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'Addicted' to Addiction

Thursday, November 13th, 2008

As I get older one thing that annoys me more and more is the quantity of what passes for journalism. The rise of editorial over actual reporting. The need to have a journalist at the scene of the event to give a live report to camera and have a nice chat with the studio where a recorded piece with more information used to do quite nicely. Especially when the journalist is standing on a bridge over the motorway reporting on a predicted snow storm that may trap motorists (and presumably the journalist and their crew) on the motorway or reporting from the edge of an outbreak of foot and mouth. Or in its most vile incarnation reporting from outside the home of the victim of an act of crime when they probably want to be left alone.

Today’s story to get my goat comes from the BBC: Hordes greet Warcraft expansion followed by ‘Addicted’ to Warcraft?. What follows is an amended version of my comment on that post.

From Jazz to Horror Comics through Rock and Roll to Dungeons and Dragons then Computer Games and now Online Gaming the press has found an ideal target for writing stories like this one. They appeal to a wide readership either horrified by the harm to kid or kids who are offended by the inaccuracies and broad brush descriptions. I sometimes wonder if such accusations were leveled even earlier against the Waltz, Orchestral music, printing or maybe cave painting?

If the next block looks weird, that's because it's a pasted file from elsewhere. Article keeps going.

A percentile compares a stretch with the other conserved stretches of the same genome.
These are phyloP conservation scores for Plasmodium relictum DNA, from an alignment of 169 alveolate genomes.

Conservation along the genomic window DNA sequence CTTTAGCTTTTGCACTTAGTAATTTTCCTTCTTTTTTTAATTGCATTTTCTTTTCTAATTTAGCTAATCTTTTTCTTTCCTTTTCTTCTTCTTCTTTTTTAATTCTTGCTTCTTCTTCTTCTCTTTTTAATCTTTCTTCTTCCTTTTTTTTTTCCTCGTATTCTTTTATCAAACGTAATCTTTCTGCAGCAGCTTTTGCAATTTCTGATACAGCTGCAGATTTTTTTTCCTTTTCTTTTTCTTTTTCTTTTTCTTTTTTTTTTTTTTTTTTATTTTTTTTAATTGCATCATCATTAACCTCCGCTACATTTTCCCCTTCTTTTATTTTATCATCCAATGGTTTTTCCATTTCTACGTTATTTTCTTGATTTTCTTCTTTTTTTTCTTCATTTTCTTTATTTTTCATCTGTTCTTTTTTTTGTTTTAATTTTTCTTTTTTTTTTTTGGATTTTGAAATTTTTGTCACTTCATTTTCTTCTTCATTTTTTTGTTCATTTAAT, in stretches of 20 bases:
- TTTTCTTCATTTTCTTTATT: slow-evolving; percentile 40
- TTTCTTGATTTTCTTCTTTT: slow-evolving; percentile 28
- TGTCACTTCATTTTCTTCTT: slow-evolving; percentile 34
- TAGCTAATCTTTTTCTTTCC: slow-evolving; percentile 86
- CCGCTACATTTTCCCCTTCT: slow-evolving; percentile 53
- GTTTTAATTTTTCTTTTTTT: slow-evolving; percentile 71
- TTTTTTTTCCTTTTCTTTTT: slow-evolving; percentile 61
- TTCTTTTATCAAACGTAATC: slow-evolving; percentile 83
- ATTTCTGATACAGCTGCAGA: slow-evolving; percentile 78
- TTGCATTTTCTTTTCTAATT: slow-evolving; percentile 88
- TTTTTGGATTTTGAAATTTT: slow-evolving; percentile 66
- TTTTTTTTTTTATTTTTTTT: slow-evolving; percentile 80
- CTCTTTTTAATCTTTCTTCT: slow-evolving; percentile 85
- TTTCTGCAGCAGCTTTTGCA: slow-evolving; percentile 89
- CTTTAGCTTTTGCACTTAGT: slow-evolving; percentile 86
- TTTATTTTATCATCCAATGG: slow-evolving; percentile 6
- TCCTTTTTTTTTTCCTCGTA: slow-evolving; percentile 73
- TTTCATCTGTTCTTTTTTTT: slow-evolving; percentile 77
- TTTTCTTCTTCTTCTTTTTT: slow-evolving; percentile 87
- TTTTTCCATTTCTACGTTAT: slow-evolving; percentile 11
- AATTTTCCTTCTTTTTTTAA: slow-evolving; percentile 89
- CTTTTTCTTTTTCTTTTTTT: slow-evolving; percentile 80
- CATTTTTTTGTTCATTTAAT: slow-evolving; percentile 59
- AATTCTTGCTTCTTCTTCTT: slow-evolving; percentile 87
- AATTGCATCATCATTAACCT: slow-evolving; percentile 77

Yes I’m one of the people who’s enjoyed some (not all) of these and for 20 years found the claims made about them to have little in common with my experience of any of the activities.

Over the years professionals in various fields and concerned pressure groups (some eventually shown to have hidden agendas to push, political campaigns to start rolling or books to promote) have provided studies of the damage figures are quoted levels of addiction, cost or suicide. I wouldn’t mind so much but usually the figures start to fall apart when a back of the envelope calculation is carried out.

Take this story as an example: 11 million registered players for World of Warcraft. 10-15% become addicted. That equates to 1.1-1.65million addicts worldwide. I’ll leave it to others to draw their own conclusions from those figures. If this were a real addiction on a par with the addiction to, say Cocaine, wouldn’t there have been more than 2000 people waiting for the midnight sale? I don’t see a horde of Warcraft destroyed souls wandering the streets begging for the £8.99 a month subscription. Nor do I see a large number of older people whose lives have been ruined by their rock and roll habit from their youth.

Maybe an interesting article would consider the widespread use by journalists of the word addiction. Then place this addiction in the context of a spectrum of addictions from illegal drug use through alcohol and tobacco on to football and people who regularly buy books, magazines and go to their local library. Finally you could look at how journalists are addicts to writing articles about addictions.

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